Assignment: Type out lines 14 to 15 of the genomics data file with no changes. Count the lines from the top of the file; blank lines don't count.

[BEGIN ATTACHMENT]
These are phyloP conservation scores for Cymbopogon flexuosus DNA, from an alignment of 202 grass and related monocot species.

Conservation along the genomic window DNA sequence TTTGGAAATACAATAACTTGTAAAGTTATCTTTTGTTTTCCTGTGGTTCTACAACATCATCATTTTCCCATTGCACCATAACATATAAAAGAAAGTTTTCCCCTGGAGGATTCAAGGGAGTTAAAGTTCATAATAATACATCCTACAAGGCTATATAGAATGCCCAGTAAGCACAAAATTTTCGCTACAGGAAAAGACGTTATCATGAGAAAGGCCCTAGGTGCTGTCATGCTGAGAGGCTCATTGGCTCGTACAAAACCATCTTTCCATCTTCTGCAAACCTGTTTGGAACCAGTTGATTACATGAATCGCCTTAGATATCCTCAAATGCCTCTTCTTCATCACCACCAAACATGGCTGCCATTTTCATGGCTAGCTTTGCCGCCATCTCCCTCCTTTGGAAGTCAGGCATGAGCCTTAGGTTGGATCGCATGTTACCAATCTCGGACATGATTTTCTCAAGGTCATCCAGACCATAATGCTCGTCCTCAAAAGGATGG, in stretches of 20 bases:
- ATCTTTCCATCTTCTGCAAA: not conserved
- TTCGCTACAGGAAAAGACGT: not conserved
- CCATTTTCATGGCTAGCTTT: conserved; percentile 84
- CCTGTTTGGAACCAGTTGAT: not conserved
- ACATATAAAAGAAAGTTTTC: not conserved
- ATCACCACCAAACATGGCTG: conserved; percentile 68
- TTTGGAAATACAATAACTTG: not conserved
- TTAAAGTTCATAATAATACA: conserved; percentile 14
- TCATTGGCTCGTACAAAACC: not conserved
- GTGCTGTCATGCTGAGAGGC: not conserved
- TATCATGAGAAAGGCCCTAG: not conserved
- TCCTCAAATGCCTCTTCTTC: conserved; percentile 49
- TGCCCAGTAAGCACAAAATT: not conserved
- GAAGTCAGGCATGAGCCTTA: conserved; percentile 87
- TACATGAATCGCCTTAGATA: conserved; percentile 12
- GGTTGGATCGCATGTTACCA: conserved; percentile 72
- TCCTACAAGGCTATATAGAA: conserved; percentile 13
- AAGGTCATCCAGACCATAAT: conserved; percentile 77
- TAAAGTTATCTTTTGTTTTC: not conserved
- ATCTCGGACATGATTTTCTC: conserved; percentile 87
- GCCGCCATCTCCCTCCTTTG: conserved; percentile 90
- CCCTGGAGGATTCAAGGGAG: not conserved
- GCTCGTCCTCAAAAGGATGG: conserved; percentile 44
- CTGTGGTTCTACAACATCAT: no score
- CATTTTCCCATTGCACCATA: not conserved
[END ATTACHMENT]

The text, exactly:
- TCCTCAAATGCCTCTTCTTC: conserved; percentile 49
- TGCCCAGTAAGCACAAAATT: not conserved